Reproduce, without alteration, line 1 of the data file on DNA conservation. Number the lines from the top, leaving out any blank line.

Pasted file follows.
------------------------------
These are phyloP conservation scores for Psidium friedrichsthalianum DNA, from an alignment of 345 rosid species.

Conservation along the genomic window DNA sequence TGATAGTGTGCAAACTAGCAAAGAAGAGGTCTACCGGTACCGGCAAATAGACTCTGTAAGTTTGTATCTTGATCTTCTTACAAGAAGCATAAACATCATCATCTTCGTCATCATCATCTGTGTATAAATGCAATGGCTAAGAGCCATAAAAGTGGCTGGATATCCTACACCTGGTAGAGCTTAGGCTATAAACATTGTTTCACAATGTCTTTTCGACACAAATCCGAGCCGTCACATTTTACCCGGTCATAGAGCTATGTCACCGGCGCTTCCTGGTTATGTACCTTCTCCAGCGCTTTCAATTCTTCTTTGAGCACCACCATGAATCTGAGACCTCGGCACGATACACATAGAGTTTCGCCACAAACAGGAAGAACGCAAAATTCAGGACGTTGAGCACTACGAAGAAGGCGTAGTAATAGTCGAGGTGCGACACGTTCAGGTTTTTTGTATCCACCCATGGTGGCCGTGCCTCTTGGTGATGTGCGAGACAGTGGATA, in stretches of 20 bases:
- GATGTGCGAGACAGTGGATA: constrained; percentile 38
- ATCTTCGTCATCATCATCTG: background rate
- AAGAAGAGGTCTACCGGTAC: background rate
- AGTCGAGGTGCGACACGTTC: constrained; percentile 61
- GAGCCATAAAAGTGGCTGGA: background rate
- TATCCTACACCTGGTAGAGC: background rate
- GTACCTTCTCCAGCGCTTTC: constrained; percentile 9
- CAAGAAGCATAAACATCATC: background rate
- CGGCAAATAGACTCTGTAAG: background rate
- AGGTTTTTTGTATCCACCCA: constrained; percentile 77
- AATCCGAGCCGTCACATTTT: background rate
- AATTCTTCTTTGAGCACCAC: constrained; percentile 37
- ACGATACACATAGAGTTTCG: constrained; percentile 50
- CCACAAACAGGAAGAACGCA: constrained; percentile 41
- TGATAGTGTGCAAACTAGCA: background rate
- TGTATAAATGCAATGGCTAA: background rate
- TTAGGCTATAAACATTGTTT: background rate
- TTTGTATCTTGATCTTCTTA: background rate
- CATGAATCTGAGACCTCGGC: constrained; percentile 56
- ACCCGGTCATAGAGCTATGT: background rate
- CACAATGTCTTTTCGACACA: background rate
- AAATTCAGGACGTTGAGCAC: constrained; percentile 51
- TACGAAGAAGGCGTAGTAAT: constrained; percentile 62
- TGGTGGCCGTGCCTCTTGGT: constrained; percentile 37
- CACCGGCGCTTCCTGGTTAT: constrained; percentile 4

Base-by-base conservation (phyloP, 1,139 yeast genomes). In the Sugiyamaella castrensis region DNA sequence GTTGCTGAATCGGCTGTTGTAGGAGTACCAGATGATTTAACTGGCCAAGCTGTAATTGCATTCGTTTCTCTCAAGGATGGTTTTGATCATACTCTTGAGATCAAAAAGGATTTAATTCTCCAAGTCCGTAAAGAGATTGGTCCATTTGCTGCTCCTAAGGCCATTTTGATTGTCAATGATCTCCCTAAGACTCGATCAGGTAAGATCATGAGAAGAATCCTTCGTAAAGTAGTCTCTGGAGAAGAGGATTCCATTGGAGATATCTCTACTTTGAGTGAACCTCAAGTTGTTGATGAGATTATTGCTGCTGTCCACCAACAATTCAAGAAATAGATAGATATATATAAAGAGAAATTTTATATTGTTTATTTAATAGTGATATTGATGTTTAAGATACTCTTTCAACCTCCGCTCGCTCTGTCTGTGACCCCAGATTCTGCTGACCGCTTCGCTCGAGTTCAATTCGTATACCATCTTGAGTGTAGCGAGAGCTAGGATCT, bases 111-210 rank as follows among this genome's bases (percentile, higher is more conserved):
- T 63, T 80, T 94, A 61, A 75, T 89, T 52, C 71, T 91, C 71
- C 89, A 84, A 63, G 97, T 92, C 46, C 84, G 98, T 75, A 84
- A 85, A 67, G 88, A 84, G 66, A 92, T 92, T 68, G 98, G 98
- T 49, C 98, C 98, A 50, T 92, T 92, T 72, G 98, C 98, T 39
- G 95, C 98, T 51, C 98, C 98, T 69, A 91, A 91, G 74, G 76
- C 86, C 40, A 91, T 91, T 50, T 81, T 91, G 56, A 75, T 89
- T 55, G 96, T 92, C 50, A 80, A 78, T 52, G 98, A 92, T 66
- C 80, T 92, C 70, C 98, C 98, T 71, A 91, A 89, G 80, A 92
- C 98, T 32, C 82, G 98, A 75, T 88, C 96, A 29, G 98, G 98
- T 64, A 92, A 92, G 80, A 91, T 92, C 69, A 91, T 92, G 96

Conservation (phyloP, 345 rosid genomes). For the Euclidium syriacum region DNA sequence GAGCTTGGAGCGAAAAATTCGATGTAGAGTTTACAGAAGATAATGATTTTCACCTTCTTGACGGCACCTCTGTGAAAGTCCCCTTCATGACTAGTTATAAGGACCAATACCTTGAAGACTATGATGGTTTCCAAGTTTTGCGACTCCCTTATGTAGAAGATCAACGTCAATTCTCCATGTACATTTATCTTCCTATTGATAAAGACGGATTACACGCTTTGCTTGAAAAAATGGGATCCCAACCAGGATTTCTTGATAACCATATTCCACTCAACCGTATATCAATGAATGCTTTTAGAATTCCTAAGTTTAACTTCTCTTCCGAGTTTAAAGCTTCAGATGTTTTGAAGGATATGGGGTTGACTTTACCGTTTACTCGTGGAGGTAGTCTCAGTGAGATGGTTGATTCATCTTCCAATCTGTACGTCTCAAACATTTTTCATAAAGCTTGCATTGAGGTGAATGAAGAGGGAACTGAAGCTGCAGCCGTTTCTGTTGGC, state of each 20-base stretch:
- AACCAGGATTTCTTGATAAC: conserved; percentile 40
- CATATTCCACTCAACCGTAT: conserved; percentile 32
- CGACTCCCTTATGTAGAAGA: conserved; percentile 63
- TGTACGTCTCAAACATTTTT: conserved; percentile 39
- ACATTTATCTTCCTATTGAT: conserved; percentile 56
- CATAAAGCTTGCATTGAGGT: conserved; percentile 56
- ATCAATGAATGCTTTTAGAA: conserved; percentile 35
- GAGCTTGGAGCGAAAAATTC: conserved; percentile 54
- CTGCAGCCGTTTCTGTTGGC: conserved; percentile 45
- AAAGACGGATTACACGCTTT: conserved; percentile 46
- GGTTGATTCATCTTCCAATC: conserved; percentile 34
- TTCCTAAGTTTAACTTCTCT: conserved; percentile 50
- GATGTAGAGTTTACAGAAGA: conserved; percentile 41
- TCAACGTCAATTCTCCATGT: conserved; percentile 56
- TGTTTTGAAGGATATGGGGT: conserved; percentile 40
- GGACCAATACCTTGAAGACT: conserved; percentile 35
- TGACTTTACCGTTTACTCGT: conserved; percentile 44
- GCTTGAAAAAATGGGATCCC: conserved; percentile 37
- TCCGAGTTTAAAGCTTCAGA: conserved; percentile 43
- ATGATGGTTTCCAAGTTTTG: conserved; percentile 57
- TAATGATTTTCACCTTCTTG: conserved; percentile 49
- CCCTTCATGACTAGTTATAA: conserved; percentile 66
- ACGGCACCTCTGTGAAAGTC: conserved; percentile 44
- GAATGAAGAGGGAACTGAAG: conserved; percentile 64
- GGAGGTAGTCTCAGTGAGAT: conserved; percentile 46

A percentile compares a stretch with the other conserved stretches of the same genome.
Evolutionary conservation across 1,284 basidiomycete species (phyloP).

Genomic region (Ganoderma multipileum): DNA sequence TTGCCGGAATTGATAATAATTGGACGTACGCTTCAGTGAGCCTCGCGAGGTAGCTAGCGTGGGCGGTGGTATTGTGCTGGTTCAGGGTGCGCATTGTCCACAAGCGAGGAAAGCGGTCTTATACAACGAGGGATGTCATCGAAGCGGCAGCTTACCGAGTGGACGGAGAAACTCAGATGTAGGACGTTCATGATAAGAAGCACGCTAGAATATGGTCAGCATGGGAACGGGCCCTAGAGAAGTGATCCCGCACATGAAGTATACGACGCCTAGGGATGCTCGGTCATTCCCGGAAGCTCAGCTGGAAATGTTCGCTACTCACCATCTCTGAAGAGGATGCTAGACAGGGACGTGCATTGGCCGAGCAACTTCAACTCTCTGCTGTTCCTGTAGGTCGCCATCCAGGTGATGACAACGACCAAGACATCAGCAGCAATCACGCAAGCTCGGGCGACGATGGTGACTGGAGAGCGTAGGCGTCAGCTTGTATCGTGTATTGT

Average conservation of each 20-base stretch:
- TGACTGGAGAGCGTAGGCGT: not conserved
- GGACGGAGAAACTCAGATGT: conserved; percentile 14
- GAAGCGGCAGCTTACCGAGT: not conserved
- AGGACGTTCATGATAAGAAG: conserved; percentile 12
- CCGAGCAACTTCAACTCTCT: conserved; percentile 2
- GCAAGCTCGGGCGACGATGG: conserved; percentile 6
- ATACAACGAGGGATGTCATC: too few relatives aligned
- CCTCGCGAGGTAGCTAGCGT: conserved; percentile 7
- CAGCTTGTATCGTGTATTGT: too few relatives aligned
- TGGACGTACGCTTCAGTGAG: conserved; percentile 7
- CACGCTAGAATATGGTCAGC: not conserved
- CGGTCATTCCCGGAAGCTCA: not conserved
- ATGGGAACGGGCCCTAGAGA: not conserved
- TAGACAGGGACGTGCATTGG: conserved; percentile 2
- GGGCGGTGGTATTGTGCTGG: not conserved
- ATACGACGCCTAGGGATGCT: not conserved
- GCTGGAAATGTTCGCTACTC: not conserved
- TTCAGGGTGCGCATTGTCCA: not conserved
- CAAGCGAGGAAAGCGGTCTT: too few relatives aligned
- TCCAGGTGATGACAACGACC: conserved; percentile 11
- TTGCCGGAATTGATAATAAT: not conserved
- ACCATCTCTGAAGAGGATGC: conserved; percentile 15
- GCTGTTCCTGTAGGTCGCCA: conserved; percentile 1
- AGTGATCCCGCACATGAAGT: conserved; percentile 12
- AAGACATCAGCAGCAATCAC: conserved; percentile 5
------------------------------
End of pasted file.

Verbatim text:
These are phyloP conservation scores for Psidium friedrichsthalianum DNA, from an alignment of 345 rosid species.